Fifty two fungal species belonging to eighteen families including eight dermatophytes were isolated from the 629 (37 x 17) water rat samples (Table 1). The highest species diversity was observed with family Nectariaceae followed by Arthrodermataceae and Trichomonaceae. A preponderance of Chrysosporium sp. (89.18%) followed by F. semitectum, A. flavus and C. geniculata (32.43%) was observed.  The most abundant genera among the isolates is Fusarium. Dermatophytes are represented by two genera – Trichophyton and Microsporum (4 species each). Among various tested body parts, ventral hair showed highest species diversity (67 isolates) followed by dorsal hair (51 isolates), tail scrapings (30 isolates), front nail (17 isolates) and least from the blood (only one isolate).     



Rodents represent an important mammalian group that has proven to be of increasing importance in the transmission of diverse diseases to humans, in recent decades. Investigations on fungal pathogens among rodents are significant, because rats and mice are commensal to man in agroecosystems and the transmission route of rodent-water-man is well established. The rise in fungal infections, especially with increasing immunocompromised cases is also alarming. The Vembanadu-Kol wetland agroecosystems are heavily infested with a massive rodent population and human interactions are continuous and overexposive. The present investigation shows that Rattus norvegicus the principal rodent species of Vembanadu-Kol wetland agroecosystem is potentially carrying a variety of fungal pathogens including dermatophytes. It is well established that the typical body structure of rodents support luxuriant growth of infectious agents especially fungi (9, 10).

Fusarium (8 species), Aspergillus sp. Microsporum sp. and Trichophyton sp. (4 each) were the predominant genera observed in the study. All are proved as pathogenic among man and rodent borne nature is also well reported. The genus Fusarium was involved in brain abscess (11), invasive fusariosis (12) and onychomycoses (13) in humans. A. flavus, A. niger and A. fumigatus are common allergens and causes severe opportunistic invasive infections in immunocompromised patients (14). Infections due to Aspergillus in humans can be varied like allergic alveolitis, allergic bronchopulmonary aspergillosis, aspergilloma, invasive aspergillosis and with mixed syndromes (15). Previous isolation reports of these fungi from rodents are also available (16). Thus, the presence of several potential fungal pathogens in a commensal animal in an agroecosystem is a matter of serious concern.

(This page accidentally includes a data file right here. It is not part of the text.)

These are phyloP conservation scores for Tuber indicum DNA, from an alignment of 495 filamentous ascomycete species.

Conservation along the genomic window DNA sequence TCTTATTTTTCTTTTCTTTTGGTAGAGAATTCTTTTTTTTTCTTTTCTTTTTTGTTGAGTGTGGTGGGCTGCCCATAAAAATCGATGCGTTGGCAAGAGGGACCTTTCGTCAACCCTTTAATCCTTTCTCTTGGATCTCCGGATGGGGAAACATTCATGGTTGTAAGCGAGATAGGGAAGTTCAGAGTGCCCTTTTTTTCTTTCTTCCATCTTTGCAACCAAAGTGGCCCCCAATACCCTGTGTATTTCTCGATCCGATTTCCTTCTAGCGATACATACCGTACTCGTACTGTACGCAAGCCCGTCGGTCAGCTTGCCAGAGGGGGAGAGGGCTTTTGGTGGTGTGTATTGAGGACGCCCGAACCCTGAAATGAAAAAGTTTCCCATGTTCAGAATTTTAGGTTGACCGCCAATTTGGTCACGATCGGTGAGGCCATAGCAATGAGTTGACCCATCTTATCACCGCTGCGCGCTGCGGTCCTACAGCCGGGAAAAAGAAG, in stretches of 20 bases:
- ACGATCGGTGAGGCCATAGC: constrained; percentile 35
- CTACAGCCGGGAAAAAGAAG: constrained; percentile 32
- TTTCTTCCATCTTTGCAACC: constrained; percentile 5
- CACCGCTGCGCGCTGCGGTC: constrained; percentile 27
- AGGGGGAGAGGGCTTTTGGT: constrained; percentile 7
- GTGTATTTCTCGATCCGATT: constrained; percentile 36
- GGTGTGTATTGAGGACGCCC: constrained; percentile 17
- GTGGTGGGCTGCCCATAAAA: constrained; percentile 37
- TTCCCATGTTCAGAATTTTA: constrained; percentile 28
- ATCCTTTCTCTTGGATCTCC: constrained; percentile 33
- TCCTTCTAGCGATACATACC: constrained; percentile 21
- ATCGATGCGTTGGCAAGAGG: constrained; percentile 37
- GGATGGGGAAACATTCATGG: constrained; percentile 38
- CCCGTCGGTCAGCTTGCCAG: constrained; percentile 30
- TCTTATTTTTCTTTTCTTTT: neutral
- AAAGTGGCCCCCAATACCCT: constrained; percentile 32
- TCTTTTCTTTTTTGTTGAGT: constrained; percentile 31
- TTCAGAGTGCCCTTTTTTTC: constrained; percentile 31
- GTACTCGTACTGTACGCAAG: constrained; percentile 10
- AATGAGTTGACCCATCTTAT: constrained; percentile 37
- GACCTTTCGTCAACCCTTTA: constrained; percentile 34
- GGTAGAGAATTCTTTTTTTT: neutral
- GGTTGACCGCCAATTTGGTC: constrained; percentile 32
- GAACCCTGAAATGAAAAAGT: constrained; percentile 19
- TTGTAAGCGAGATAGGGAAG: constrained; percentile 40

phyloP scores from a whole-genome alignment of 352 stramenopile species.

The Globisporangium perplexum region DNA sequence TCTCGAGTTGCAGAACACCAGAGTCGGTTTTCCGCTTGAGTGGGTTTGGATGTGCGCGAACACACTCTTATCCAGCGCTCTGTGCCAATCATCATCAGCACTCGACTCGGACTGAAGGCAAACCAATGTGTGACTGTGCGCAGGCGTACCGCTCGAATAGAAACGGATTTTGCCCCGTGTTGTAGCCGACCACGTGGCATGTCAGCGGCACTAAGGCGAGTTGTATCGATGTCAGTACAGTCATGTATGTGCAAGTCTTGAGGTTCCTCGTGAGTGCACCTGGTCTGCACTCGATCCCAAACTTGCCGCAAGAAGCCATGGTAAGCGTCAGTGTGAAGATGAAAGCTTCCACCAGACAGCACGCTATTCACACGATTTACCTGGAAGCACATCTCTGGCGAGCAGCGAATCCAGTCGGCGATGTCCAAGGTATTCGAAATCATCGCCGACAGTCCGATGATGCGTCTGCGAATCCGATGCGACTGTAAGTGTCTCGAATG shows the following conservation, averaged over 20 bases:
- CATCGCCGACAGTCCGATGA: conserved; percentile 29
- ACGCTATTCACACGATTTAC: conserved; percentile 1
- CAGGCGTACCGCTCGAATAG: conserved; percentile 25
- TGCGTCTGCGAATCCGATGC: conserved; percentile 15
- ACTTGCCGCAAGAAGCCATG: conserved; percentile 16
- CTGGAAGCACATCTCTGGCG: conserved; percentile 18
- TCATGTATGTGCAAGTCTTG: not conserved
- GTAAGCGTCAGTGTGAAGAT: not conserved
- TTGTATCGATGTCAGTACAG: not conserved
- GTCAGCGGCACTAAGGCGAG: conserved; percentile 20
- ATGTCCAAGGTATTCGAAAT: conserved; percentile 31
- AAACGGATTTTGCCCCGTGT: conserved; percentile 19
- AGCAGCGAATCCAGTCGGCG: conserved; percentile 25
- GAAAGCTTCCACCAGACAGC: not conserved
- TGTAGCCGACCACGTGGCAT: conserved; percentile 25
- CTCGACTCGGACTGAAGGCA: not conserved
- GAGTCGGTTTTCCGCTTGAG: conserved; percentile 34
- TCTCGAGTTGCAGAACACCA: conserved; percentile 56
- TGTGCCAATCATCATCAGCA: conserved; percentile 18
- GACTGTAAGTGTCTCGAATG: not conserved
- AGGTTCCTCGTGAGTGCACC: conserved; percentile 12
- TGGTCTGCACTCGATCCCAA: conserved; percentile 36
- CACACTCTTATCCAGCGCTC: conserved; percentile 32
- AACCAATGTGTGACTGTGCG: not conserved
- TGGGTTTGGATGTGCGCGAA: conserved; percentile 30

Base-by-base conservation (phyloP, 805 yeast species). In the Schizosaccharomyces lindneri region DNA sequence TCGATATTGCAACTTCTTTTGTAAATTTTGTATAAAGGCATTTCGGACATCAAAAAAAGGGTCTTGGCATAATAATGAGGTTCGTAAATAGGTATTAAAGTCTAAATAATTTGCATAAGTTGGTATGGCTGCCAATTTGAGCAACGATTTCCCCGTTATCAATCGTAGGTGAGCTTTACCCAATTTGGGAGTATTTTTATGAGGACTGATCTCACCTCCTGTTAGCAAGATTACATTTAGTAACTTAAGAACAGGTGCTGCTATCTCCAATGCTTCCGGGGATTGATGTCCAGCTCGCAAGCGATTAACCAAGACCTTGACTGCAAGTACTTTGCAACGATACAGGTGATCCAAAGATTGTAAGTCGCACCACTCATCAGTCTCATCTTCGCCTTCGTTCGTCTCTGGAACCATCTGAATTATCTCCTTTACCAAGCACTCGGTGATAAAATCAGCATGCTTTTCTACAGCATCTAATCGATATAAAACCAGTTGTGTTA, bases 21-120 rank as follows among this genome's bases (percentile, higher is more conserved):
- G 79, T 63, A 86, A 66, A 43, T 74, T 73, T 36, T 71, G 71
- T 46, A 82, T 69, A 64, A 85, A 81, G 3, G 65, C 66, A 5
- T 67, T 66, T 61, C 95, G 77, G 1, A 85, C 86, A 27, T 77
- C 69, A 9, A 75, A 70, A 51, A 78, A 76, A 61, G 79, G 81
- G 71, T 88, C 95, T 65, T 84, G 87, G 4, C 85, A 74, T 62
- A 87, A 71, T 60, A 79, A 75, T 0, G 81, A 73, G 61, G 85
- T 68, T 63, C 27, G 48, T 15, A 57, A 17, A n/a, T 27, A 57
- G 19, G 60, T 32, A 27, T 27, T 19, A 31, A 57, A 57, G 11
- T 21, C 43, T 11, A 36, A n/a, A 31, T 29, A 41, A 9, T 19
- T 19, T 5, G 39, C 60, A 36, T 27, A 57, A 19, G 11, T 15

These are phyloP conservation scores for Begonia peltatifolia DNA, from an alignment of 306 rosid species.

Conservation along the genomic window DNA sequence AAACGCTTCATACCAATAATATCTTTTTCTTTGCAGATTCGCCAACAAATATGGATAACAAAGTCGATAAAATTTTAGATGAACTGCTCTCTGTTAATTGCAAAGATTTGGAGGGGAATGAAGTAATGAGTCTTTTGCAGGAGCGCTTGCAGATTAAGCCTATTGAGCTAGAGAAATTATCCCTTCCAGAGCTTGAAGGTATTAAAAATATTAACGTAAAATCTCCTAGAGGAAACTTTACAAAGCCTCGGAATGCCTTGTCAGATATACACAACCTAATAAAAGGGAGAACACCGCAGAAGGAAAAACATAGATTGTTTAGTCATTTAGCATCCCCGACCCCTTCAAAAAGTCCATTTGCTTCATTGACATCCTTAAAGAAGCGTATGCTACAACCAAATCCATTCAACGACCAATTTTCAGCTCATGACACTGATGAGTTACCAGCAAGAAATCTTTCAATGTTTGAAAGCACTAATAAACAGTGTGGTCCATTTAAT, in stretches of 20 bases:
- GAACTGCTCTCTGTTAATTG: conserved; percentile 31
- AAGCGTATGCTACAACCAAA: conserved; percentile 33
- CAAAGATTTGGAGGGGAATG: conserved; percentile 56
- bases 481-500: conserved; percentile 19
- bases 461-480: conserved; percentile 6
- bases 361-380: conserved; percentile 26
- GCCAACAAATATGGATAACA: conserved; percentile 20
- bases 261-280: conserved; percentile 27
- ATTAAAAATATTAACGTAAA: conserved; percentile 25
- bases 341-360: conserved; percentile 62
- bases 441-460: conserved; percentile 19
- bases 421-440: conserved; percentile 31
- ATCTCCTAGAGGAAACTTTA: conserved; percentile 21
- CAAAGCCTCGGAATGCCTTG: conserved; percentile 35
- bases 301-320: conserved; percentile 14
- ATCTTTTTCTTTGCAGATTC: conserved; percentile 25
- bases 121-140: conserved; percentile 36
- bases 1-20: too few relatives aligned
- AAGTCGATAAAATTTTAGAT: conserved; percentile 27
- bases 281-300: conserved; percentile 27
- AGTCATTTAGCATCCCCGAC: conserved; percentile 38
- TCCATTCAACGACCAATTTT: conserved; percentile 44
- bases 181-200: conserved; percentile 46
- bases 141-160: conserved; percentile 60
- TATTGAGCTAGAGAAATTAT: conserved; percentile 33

The most widely distributed fungi is Chrysosporium sp. (89.18%) and it is considered as a common soil inhabitant, including Kerala too (17). Chrysosporium sp. is a keratinophilic fungi and have immense role in nature as keratin digesters (18). Among the dermaptophytes isolated M. cookie was more frequent than M. audouinii and M. gallinae. Dermatophytoses was considered as an emerging disease (19) and the relation between several dermatophyte species and small mammals like rodents are evident (20). The close contact between man-water-rat nexus in wetland agroecosystem paves an easy track for transmission of such infections.  The different body parts showed variations in pathogenic diversity and density, and   ventral hair showed highest fungal diversity followed by dorsal hair, tail scrapings and front nail. Those body parts are in more contact with soil and other surface materials showed relatively high rate of infection, which establishes the transmission routes.  It should be noted that most of these isolates were previously reported from soil by hair baiting technique (21).

Rodents are the most common vertebrate commensal animal to man and they play as the most potential vertebrate carrier animal too (22). The ecology and transmission dynamics of these rodentborne infections are complex. The factors that influence transmission are unique to each disease and the fluctuations in rodent population or their habitat exerts profound influence in majority of rodentborne diseases (23). The typical ecology prevailing in Kerala (conglomeration of small holder ecosystem) favors easier transmission of fungal pathogens from rodents to humans, especially in agroecosystems.



The present investigation is a pioneer attempt in this part of the world and the fungal carrier status of rodents in wetland agroecosystems, is evident. The zoonotic risks associated with R. norvegicus in wetland agroecosystems can't be ignored in the wake of emerging zoonotic and fungal diseases.



The financial support from University Grants Commission (UGC), New Delhi was gratefully acknowledged. The authors are also grateful to Oil Palm Growers Association, Kallara and farmers for their generous support in rodent collection.



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Submitted: October 08, 2010; Returned to authors for corrections: January 10, 2011; Approved: August 30, 2011.



*Corresponding Author. Mailing address: Tropical Institute of Ecological Sciences, Velloor P.O, K.K Road, Kottayam, 686 501, Kerala, India.; E-mail: